On Twitter, I’ve been fairly open about the fact that I’ve had some concerns with “the program” as of late.
In meetings, I’ve said things like, “I’m not sure this program is right for me,” or “I don’t have a problem with a Higher Power, but I do have a problem with what the author wrote,” in reaction to readings from Daily Reflections.
Over the past few days, I’ve given this a lot of thought and I think I’ve come to terms with what’s been niggling me. It’s true that I don’t have a problem believing in a higher power, or a God if that’s what you call it. I actually attend church on a relatively regular basis, though I will confess that there are things about it that get under my skin.
What I have been struggling with is that I feel that there is an under current of fundamentalist evangelicalism in some of the AA literature that I’ve been reading. There seems to be a notion of “being saved” by a power greater than me — a notion of redemption. And that is exactly what doesn’t sit well with me. I posted this to StopDrinking on Reddit last night and got some good feedback. A few people suggested that perhaps I was reading too much into things. And maybe I am. I don’t know.
What I do know is that I have never bought in to the idea of being saved. I believe too strongly in the idea of freedom of will and in personal responsibility to accept the notion that a higher power can “save” me.
Last week, I had a long discussion with one of my best friends in the world about this and he gave me the sound advice that I needed to make peace with whatever program I was using to help me in my recovery. He told me that I wouldn’t make progress if I wasn’t comfortable and at peace with my chosen method. And I agree with him.
I have been thinking about investigating alternatives to AA, including SMART Recovery and Refuge Recovery. The problem is that these aren’t as well established. There is exactly one SMART Recovery meeting a week in my local area and there aren’t any Refuge Recovery meetings in my state at all. Whereas, with AA there are literally over 200 meetings a week in my county.
So, I’ve been wrestling with this and have put myself through some pretty spectacular mental hurdles. Should I abandon this program? If so, what would I replace it with? How can I abandon something that has been so positive over the past 5 months?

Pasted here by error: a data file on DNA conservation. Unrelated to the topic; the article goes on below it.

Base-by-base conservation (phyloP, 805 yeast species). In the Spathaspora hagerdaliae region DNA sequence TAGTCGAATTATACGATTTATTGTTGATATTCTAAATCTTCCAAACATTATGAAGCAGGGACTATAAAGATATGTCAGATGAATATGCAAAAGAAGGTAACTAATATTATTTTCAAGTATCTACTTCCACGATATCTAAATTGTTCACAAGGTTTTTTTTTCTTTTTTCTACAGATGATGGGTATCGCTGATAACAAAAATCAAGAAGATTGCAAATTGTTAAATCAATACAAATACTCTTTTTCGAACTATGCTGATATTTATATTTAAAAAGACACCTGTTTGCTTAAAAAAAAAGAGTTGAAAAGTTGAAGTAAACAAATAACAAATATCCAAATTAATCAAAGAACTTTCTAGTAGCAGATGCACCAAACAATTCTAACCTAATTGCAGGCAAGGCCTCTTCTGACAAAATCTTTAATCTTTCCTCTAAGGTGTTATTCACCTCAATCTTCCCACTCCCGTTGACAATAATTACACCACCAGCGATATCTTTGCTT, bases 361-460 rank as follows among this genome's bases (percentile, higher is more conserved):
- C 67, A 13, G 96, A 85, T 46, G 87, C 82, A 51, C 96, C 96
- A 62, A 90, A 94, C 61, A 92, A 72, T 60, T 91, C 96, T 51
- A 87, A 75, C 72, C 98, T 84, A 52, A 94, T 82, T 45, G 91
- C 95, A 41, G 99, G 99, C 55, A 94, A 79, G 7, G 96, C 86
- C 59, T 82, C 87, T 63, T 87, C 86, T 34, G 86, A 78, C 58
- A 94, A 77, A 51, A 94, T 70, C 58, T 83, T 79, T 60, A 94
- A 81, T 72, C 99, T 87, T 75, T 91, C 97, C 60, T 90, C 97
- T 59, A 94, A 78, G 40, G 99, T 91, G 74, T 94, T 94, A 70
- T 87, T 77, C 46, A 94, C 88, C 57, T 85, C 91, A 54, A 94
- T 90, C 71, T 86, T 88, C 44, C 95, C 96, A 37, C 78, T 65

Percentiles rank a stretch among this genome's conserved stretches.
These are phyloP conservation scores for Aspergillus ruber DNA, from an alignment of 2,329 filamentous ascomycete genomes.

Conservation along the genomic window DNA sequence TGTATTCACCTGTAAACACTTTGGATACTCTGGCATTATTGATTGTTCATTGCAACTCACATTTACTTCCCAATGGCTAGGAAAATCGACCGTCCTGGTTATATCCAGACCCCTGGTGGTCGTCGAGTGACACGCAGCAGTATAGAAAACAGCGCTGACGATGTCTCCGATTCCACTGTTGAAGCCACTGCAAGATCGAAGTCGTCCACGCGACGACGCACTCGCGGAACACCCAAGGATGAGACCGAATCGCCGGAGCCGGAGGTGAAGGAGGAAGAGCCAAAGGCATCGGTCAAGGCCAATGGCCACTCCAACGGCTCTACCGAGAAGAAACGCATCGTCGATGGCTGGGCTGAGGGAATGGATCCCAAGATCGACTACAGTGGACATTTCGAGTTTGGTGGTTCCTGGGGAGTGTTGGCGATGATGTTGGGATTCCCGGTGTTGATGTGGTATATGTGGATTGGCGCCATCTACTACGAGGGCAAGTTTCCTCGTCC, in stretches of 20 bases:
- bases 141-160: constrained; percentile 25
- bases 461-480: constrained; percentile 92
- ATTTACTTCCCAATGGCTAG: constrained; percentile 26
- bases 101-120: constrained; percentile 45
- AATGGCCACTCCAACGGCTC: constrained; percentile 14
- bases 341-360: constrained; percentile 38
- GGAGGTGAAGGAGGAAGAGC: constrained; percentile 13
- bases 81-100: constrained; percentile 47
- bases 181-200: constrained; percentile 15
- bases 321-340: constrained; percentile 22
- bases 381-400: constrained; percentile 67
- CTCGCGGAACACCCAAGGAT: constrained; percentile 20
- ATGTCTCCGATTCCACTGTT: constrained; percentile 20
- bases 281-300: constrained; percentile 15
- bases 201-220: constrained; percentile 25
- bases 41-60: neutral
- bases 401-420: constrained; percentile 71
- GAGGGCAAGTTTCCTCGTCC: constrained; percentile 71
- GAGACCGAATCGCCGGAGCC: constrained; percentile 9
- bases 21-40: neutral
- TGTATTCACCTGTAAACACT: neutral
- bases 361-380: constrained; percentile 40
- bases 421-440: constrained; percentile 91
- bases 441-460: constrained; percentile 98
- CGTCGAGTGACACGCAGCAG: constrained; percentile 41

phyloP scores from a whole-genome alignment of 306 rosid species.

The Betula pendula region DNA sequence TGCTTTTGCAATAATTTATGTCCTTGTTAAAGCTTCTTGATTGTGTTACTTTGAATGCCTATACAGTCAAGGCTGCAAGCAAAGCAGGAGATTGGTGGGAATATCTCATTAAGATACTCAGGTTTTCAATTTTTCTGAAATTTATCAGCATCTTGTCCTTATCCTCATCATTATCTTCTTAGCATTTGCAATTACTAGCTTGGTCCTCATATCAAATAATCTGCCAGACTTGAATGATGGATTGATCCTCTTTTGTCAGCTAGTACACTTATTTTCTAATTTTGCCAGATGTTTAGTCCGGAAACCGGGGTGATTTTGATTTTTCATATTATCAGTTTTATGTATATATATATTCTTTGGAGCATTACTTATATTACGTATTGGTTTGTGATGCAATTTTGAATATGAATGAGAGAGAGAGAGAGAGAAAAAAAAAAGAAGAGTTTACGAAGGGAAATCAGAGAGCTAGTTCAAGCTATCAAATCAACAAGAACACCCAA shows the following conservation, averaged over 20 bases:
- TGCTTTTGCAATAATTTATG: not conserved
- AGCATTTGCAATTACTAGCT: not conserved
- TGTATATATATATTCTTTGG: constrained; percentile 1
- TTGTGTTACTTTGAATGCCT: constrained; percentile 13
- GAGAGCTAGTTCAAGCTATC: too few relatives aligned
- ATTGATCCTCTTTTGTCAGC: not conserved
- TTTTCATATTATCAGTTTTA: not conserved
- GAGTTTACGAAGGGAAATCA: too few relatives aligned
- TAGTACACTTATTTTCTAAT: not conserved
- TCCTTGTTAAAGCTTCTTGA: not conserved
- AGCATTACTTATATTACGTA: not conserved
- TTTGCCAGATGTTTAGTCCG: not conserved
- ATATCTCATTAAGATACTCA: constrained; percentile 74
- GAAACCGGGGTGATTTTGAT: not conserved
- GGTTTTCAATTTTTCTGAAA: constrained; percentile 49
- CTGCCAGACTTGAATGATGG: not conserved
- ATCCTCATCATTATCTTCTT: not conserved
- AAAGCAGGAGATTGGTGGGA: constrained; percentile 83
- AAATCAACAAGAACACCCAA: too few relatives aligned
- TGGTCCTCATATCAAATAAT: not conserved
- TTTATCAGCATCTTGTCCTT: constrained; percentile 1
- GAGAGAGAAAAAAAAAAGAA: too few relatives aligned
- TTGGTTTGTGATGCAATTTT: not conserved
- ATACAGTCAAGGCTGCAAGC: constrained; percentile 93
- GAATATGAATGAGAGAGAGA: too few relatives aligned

I think I’ve come to an answer.
One of the folks I follow on Twitter mentioned a book by Pema Chödrön, Taking the Leap: Freeing Ourselves from Old Habits and Fears. I started reading it over the weekend. In the book, Chödrön talks about shepna – which roughly translates to “attachment” or “being hooked.” She suggests that this sense of being hooked or “stuck” creates anxiety. And that a course of action to deal with shepna includes the following:
- Acknowledge that you’re hooked.
- Pause, take three conscious breaths, and lean in. Lean in to the energy. Abide with it. Experience it fully.
- Then relax and move on.
This morning, the reading at my meeting brought up feelings of angst again, because it was focused on God performing a miracle. Again, the idea of “being saved” jumped up in my brain and again, I found myself caught. But instead of focusing on that feeling, I used the strategy above.
And do you know what happened?
That’s right, the feeling of being caught faded. I found myself able to look past the negative feelings I had and to simply be present in the meeting. The conversation quickly turned to a topic that I was able to relate to and I had a great sense of calm come over me. It was wonderful. It was like being back in the early meetings.
I felt that I was in the right place.